The EPA extends federal protection to tribal waters
Of the 300 or so tribal nations with reservations in the United States, just 47 can say with certainty that their water meets the health and safety standards the federal government established 50 years ago. That means more than half a million people cannot be sure that the rivers and lakes they swim and fish in are safe.
After more than 20 years of work to correct this, the Environmental Protection Agency, or EPA, announced on Wednesday a proposal to finally extend the protections guaranteed by the Clean Water Act to tribal waters that never had them. If implemented in September, the plan would set standards for 76,000 miles of rivers and streams and 1.9 million acres of lakes, reservoirs, and other surface water.
“Today’s proposal is a monumental step forward in our work with Tribal governments to ensure precious water resources are protected,” EPA Administrator Michael Regan said in a statement. The new standards will, he said, safeguard “waters that are essential to thriving communities, vibrant ecosystems, and sustainable economic growth.”
Federal water-quality standards are outlined under the Clean Water Act, a landmark environmental law that, among other things, establishes quality standards for the rivers, lakes, and other bodies of water where people fish and swim. But 50 years after its enactment, most reservations do not have these fundamental protections. Part of the problem has to do with resources: It takes time, money, and expertise to design and implement standards, which can vary significantly depending on location and water uses.
“Each tribe is unique, most not having the programs or funding to ensure the baseline [standard] is met,” Russell Hepfer, the vice chairman of the Lower Elwha Tribal Community in Port Angeles, Washington, said in a statement. “Moving forward, EPA should consult with and support tribes with funding for implementation and enforcement.”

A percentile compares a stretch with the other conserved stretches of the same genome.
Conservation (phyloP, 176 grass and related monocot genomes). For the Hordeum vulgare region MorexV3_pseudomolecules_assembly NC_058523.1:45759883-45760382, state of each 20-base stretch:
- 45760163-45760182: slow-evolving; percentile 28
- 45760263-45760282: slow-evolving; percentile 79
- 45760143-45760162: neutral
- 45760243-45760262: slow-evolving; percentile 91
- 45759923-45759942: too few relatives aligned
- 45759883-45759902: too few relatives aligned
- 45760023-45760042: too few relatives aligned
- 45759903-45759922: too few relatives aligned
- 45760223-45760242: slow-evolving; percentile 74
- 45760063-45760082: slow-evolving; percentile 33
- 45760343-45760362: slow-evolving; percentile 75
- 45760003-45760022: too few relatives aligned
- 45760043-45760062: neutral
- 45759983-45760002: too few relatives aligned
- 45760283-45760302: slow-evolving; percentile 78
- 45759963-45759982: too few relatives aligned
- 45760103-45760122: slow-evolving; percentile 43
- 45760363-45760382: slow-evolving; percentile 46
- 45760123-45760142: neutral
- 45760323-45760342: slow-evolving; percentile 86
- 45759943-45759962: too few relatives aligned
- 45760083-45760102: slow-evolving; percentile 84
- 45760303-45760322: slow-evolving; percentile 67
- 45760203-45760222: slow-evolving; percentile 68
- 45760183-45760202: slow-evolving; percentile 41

The EPA’s proposed rule culminates a quarter century’s work. Beginning in 1998, the agency sought tribes’ input on the possibility of extending federal quality standards to all tribal waters, but withdrew a proposal pending additional review several years later. In 2015, the agency renewed its efforts and sought input from tribal leaders.
Throughout this process, tribal governments generally supported the implementation of a baseline water-quality standard, but several worried that such a move would infringe on their sovereignty. Some told the agency that any rule should accommodate tribe-specific interests, such as sustenance fishing and cultural uses of water bodies.
The EPA’s proposal will not apply to the 47 tribes that, like states, already have their own water-protection programs that meet federal standards. In its proposal, the agency noted that more tribes are showing interest in implementing their own programs, but getting them approved takes time. At the current pace, the agency noted, it could take more than a decade. The proposed rule offers interim relief for those tribal citizens until their leaders can implement their own standards. These protections are especially important in places like rural Alaska, where some Native communities rely heavily on subsistence fishing.
“We recognize that the national baseline water-quality standards is one important step in ensuring the gap is closed for impaired waters to be protected, while providing the opportunity for tribes to gain status toward establishing their own water-quality standards,” said Gerald Wagner, the chair of the National Tribal Caucus.